Dauenhauer named a finalist for the Blavatnik National Awards for Young Scientists

June 16, 2021 - Professor Paul Dauenhauer is among 31 finalists for the Blavatnik National Awards for Young Scientists, the world’s largest unrestricted prize honoring early-career scientists and engineers. Three winners – in life sciences, chemistry, and physical sciences and engineering – will be announced on July 20, each receiving $250,000 as a Blavatnik National Awards Laureate.

The finalists, culled from 298 nominations by 157 United States research institutions across 38 states, have made trailblazing discoveries in wide-ranging fields, from the neuroscience of addiction to the development of gene-editing technologies, from designing next-generation battery storage to understanding the origins of photosynthesis, from making improvements in computer vision to pioneering new frontiers in polymer chemistry.

Dauenhauer is pioneering ways to synthesize consumer chemicals from sustainable raw materials. Today, many commonplace materials like cleaning supplies or plastics are made from fossil fuels. Dauenhauer is seeking to replace fossil fuels with glucose, a simple sugar from plants. Through this transformative line of research, Dauenhauer has achieved high-yield production of detergents, plastics, and synthetic rubber from glucose, all performing as well as conventionally sourced products. Beyond his green synthesis methods, Dauenhauer is also forging new paths in energy storage, developing a foundational catalyst theory to store energy in the form of ammonia.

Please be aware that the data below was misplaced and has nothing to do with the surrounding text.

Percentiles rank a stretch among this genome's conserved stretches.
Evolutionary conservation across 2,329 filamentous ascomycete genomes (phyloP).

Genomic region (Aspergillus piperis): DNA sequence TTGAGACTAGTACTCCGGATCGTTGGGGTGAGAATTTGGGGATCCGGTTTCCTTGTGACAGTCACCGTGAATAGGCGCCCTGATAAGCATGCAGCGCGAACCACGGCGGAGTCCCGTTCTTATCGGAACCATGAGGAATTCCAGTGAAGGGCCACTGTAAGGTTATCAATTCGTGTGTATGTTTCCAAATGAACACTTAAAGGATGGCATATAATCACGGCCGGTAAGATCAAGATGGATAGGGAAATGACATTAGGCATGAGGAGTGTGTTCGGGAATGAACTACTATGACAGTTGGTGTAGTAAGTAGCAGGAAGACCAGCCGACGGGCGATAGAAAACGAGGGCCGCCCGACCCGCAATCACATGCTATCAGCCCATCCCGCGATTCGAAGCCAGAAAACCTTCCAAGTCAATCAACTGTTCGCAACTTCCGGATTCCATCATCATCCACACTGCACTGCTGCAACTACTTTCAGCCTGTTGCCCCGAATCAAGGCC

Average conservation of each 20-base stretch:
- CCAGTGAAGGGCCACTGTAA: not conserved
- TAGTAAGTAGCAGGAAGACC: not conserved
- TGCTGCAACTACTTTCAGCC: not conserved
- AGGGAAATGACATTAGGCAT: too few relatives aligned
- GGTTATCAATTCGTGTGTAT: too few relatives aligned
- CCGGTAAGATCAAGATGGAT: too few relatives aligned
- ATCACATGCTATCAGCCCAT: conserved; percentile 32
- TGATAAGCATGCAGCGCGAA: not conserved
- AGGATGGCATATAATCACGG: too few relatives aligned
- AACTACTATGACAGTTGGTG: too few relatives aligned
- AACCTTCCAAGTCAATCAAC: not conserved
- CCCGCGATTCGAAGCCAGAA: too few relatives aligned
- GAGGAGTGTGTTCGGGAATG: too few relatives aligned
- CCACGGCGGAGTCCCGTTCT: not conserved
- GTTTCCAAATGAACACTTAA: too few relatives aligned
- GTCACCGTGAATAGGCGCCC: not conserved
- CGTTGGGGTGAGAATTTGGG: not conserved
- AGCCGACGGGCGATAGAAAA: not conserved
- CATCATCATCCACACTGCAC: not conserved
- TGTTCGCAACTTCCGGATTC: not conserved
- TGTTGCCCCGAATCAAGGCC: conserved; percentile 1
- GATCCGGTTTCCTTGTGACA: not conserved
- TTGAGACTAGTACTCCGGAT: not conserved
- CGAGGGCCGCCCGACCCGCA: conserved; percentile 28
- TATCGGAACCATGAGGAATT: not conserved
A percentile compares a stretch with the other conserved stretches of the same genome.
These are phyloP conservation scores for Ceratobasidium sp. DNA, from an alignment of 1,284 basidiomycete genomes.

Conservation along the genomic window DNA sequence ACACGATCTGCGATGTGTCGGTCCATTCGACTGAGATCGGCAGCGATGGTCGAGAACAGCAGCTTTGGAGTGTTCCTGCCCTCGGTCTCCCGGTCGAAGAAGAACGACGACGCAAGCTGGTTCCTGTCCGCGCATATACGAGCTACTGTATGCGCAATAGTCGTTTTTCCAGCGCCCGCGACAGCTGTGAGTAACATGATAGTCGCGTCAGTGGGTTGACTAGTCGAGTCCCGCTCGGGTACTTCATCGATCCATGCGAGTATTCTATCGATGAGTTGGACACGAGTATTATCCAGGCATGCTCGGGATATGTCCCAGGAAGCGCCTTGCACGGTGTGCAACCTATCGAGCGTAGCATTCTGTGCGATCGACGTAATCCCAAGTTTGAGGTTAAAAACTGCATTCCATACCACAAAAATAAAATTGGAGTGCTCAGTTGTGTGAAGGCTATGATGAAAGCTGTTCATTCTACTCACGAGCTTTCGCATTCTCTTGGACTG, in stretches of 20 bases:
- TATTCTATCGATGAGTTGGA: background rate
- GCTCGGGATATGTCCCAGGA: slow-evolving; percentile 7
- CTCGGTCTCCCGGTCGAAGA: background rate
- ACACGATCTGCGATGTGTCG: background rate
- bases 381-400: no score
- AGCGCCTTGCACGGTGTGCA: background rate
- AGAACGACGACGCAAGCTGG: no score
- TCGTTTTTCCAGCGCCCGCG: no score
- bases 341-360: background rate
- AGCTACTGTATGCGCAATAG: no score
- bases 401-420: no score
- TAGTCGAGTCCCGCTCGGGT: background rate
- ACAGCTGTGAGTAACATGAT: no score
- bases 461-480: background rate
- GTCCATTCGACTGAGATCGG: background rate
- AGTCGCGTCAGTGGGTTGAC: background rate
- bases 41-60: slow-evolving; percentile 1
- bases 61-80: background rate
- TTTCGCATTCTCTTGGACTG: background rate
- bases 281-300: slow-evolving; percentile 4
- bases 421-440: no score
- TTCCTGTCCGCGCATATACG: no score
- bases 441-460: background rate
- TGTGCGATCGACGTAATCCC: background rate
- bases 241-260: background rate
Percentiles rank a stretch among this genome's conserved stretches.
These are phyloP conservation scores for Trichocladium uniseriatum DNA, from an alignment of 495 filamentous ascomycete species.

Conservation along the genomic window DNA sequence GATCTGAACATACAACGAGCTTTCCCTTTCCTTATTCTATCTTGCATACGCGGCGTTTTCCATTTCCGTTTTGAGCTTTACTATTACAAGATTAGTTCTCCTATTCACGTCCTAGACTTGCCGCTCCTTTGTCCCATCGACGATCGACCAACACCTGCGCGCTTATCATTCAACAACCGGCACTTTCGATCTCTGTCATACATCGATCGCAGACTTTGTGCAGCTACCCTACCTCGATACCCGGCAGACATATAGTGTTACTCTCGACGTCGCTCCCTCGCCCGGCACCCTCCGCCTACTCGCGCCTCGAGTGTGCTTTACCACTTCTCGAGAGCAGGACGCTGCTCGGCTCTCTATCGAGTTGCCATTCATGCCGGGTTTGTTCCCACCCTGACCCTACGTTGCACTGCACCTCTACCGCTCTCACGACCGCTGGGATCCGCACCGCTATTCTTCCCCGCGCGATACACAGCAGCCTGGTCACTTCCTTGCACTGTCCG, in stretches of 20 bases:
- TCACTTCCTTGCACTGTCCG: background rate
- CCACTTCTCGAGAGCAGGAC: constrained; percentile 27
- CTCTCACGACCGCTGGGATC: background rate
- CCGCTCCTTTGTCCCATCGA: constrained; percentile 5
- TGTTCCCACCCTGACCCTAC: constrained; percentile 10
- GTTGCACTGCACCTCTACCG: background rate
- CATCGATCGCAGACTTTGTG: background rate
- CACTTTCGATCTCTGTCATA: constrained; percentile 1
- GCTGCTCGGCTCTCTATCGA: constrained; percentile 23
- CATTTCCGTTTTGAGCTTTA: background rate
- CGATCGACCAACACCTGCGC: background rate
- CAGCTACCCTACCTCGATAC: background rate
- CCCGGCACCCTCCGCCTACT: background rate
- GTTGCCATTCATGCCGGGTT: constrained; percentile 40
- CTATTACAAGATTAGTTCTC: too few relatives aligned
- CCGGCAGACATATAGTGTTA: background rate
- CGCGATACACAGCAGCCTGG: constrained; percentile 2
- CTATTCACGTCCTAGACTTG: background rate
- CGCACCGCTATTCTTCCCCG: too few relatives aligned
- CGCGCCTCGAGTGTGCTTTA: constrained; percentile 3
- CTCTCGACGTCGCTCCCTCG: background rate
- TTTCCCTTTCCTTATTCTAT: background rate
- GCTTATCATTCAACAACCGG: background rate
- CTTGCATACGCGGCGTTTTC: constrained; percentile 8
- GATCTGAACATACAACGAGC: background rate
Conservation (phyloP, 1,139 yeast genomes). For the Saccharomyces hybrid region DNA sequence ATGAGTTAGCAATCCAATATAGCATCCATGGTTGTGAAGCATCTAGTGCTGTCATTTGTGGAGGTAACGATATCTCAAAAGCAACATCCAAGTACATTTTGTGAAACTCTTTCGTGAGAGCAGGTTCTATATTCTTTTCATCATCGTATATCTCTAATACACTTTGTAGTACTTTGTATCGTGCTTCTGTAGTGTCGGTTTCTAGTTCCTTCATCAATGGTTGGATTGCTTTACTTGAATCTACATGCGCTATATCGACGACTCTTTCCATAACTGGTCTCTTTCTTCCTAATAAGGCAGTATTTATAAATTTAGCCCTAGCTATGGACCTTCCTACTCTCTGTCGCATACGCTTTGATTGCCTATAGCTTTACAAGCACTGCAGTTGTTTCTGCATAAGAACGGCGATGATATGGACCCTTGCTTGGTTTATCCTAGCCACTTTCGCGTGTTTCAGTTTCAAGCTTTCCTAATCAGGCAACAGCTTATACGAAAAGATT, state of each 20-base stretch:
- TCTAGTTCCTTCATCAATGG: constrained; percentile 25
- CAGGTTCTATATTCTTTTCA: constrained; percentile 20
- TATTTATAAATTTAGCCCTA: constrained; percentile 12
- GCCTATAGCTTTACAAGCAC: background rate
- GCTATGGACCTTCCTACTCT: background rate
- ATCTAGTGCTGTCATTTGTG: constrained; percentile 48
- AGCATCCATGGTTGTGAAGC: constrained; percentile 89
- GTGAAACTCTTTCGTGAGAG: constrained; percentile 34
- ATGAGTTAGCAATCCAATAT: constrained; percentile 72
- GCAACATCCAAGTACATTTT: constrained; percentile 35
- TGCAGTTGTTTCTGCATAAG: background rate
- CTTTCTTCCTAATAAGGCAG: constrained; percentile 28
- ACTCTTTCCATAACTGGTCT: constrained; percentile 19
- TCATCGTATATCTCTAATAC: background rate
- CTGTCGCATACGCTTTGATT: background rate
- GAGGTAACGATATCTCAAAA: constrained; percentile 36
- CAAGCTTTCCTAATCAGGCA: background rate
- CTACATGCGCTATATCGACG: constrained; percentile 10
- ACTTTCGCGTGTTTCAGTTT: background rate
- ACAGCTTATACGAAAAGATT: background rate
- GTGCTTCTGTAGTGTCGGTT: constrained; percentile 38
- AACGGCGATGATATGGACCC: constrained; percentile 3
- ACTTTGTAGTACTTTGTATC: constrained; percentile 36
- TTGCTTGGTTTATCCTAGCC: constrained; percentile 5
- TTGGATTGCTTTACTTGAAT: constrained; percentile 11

Three highly respected independent juries – each representing one of the awards' categories – will determine the winning Laureates, who must be faculty-level scientific researchers and engineers 42 years of age or younger. The Blavatnik Awards for Young Scientists will celebrate the 2021 Blavatnik National Awards honorees in a ceremony on Sept. 28 at the American Museum of Natural History in New York.

The Blavatnik Awards for Young Scientists, established by the Blavatnik Family Foundation in the U.S. in 2007 and independently administered by the New York Academy of Sciences, began by identifying outstanding regional scientific talent in New York, New Jersey and Connecticut. The Blavatnik National Awards were first awarded in 2014 and, in 2017, the Awards were expanded to honor faculty-rank scientists in the United Kingdom and in Israel. By the close of 2021, the Blavatnik Awards will have awarded prizes totaling $11.9 million. Sixty-one percent of all Award recipients are immigrants to the country in which they were recognized and hail from 47 countries across six continents, reflecting the Blavatnik Family Foundation’s recognition that important science is a global enterprise.

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